Great book by Neil Gaiman.
I'm clearly in the minority here, but this book just didn't do it for me. Not that it didn't have some great aspects, and good moments. But most of my audiobooks get me looking forward to my commute so I can listen. For this one, it was more a matter of getting it over with so I can move on to my next book. Felt longer than 5 hours!
I hadn't heard of Neil Gaiman before I heard an interview with him on NPR. It's possible I was biased by that interview- he spoke with great confidence about how writers should be able to write any style, with the implication that he does, and does so very well. So I went in with very high hopes. (Always a mistake.)
He does do a good job capturing some of the mystery, wonder, magic, and confusion of childhood. And I always like it when authors narrate their own work- you know they're conveying what they meant. But i just never felt myself rooting for the character. It occurs to me only now what the problem might have been- I had heard the radio interview and knew that voice as a confident, internationally recognized writer. Maybe that's why i couldn't connect with it/him as a 7-year-old protagonist?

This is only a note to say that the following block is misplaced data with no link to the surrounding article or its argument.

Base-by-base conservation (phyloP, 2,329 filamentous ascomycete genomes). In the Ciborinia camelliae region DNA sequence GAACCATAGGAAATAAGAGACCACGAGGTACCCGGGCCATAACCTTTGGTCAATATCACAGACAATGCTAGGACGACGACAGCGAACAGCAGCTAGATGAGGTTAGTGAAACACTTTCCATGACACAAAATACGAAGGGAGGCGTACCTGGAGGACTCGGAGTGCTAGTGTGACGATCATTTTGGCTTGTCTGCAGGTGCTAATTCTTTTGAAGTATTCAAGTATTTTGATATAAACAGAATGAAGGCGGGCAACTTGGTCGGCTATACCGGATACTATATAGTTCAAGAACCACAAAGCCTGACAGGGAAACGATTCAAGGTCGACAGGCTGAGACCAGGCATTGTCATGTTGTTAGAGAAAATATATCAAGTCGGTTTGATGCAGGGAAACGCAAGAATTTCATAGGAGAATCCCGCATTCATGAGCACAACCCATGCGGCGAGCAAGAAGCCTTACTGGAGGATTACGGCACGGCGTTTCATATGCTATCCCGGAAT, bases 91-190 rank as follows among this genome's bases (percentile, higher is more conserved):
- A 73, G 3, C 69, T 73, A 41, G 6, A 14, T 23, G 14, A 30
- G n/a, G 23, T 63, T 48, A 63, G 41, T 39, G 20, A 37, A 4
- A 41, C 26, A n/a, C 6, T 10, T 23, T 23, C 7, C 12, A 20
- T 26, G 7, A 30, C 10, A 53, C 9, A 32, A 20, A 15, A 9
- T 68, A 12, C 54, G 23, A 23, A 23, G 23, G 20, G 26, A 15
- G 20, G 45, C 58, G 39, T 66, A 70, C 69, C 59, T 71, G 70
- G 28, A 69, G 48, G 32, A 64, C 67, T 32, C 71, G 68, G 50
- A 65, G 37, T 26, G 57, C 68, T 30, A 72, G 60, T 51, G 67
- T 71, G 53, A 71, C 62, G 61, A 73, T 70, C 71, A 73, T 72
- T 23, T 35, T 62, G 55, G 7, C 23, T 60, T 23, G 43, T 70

I may still seek out his other works- he's clearly a very talented writer. Maybe I'll just read the next one, instead of listening to the audiobook.
Already listened to it twice. Loved the aura of the story
Meeting the women in the farm kitchen.
Where imagination and reality meet, heroes come in unexpected guises.
Modern adult fairytale.
Has their ever been a Neil Gaiman story that hasn't been magical, opening the doors to the reality that is behind the nundane surface world we think we inhabit? If so, I haven't found it yet. Ocean is another work of word magic and imagination that transforms the world and makes it exciting and mysterious. My biggest frustration with the book is that it comes to an end eventually.